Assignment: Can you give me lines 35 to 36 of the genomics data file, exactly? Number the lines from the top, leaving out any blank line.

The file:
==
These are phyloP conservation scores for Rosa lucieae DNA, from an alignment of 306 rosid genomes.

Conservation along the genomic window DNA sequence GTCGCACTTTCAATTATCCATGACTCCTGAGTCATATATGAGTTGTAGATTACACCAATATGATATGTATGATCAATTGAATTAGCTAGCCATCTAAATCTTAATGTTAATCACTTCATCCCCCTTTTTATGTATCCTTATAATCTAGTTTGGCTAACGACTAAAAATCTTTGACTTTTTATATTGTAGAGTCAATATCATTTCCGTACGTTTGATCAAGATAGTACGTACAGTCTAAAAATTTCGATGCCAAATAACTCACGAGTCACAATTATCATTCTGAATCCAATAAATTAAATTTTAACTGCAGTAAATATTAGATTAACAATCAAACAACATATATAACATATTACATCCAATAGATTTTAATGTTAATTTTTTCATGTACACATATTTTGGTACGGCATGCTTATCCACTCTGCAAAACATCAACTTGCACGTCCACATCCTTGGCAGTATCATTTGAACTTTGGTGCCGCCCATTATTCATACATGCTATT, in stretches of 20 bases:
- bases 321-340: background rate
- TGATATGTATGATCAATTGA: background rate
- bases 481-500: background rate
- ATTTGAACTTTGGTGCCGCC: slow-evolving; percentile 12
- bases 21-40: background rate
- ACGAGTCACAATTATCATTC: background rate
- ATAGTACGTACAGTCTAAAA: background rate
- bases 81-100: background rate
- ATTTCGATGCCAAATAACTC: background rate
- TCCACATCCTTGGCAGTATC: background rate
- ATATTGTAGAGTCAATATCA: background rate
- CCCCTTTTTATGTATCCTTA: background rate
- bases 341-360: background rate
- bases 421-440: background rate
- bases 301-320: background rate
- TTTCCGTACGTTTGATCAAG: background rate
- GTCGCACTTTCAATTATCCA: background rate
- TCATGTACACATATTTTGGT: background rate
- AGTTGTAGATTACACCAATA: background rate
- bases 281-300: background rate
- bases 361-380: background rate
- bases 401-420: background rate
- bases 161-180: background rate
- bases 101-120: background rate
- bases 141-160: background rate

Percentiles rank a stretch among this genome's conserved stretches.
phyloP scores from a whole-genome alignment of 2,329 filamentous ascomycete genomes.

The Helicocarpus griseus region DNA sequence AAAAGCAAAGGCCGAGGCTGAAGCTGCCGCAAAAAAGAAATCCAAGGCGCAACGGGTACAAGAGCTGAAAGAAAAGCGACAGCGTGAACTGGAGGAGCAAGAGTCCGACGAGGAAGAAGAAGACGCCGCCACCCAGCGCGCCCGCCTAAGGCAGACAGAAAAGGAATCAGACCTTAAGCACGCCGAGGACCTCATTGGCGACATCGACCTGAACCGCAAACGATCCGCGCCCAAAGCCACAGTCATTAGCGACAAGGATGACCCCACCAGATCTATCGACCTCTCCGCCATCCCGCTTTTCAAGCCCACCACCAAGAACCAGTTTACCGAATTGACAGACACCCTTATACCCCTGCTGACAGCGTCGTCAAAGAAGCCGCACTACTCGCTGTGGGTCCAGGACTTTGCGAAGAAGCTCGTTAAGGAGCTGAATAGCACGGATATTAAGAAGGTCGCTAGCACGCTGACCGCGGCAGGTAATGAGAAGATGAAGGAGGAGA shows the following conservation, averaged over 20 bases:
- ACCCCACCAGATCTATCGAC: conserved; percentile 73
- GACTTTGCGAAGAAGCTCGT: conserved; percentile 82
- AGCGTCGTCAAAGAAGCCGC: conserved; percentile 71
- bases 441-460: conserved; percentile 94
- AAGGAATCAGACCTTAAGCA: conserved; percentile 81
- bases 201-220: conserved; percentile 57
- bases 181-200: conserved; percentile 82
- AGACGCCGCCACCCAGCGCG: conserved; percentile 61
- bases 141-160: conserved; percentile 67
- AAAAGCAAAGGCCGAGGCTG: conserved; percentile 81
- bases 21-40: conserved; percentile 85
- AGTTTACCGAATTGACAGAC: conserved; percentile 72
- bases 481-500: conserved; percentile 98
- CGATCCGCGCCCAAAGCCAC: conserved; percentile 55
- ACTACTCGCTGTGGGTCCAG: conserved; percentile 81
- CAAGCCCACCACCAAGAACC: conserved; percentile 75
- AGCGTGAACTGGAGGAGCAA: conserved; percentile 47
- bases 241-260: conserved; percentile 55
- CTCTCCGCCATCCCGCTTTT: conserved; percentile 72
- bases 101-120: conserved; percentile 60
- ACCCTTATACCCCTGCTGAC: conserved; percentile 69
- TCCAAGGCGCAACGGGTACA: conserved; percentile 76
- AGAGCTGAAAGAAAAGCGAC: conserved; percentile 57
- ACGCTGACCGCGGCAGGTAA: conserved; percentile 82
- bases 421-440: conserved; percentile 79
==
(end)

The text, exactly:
- AAGGAATCAGACCTTAAGCA: conserved; percentile 81
- bases 201-220: conserved; percentile 57